Lack of medical care for Canadian vaginal mesh victims leads to investigations into why women travel to the U.S. to surgically remove transvaginal mesh slings.
SANTA BARBARA, CALIFORNIA, UNITED STATES, December 2, 2019 /EINPresswire.com/ — Radio-Canada’s Enquete reports that Dr. Yves Robert, the secretary of the Quebec’s college of physicians, will lead the investigations into why 31 women traveled to the United States to have transvaginal mesh slings surgically removed from their bodies by Dr.Dionysius Veronikis. As reported by CBC News ( https://apple.news/At6s_Wh17QJuGGqX_ICjDOw ) approximately 11,000 suburethral slings are placed each year and an estimated 350-400 of those women will need to have sling revision surgery for complications of the mesh where the sling is partially or completely removed.
Dr. Yves. Robert states, “The concept was to put it in on a lifetime basis. It was not designed in order to remove them… (and) the real issue is to try to discover how to handle that and remove them when there is a complication, and there’s no real international consensus on the issue.”
The CBC Article reported that “in Quebec, partial withdrawals are more common. If, however, severe pain begins immediately after implant, or is present on both sides of the hips, groin or legs, a complete sling withdrawal may be required.”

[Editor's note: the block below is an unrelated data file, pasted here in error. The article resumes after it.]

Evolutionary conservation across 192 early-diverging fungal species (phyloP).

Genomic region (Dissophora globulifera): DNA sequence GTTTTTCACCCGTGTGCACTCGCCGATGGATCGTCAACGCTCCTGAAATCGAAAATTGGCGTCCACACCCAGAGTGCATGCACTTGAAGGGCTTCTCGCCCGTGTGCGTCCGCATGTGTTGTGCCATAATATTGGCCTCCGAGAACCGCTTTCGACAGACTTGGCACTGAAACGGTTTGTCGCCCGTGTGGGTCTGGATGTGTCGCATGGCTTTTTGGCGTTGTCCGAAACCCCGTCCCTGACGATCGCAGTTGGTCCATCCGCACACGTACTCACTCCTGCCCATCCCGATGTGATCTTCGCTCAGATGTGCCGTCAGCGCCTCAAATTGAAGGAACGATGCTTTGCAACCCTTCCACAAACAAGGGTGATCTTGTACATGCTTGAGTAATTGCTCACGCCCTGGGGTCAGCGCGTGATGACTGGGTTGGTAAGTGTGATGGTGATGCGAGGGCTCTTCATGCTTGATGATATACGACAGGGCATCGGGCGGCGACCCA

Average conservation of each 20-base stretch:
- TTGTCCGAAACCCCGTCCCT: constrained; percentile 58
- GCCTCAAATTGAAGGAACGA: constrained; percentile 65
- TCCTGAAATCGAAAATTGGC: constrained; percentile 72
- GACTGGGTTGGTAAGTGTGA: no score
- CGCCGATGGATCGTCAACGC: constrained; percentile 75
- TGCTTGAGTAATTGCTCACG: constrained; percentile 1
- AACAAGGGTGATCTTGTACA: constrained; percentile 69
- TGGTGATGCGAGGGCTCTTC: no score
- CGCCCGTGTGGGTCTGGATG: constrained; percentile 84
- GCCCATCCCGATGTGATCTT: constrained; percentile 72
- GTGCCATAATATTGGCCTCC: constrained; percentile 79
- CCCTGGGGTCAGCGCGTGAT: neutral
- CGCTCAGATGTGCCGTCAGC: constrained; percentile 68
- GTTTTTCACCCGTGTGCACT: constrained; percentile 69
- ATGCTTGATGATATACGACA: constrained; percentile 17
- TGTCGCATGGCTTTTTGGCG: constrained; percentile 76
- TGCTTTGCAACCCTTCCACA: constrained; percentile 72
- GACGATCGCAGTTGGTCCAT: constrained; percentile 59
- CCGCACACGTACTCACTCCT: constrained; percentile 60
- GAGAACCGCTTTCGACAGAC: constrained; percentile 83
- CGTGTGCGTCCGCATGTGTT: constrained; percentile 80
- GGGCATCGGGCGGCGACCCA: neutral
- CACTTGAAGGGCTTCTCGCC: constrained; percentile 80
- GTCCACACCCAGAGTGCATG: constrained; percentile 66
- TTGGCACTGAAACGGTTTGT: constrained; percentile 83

Greg Vigna, MD, JD, practicing physician, national pharmaceutical injury attorney, and Certified Life Care Planner states that the “Article is not correct” in that the article states the complications from suburethral slings are clearly outlined in both manufactures’ brochures and Health Canada advisories. Dr. Vigna states, “There is no mention that a properly placed transobturator sling may cause acute obturator neuralgia or pudendal neuralgia and that a properly placed retropubic sling may cause acute ilioinguinal neuralgia.”
Dr. Vigna adds, “The Canadian Urological Association (CUO) Position statement on the use of transvaginal mesh published in July 2016 is as blind as the American Urogynecologic Society (AUGS) and American College of Obstetricians and Gynecologist (ACOG) in that there is no mention of permanent pain from pudendal neuralgia, obturator neuralgia, and ilioinguinal neuralgia from suburethral slings.”
Dr. Vigna comments, “Neuralgia pain may occur immediately after implantation or anytime following implantation because the device contracts up to 40 percent and it forms scar tissue that causes catastrophic pain syndromes from traction or compression of the pudendal nerve, obturator nerve, or ilioinguinal nerve. In addition, the sling may acutely migrate following implantation which may cause traction onto these nerves.”
Greg Vigna, MD, JD, is a California and Washington DC lawyer who focuses on neurological injuries caused by transvaginal mesh devices including pudendal neuralgia, obturator neuralgia, ilioinguinal neuralgia, and complex regional pain syndrome.
For articles, video resources, and information visit the Pudendal Neuralgia Educational Portal: https://pudendalportal.lifecare123.com/.
For more information regarding sling related complications visit: https://tvm.lifecare123.com/slingebook.html
Source: EIN Presswire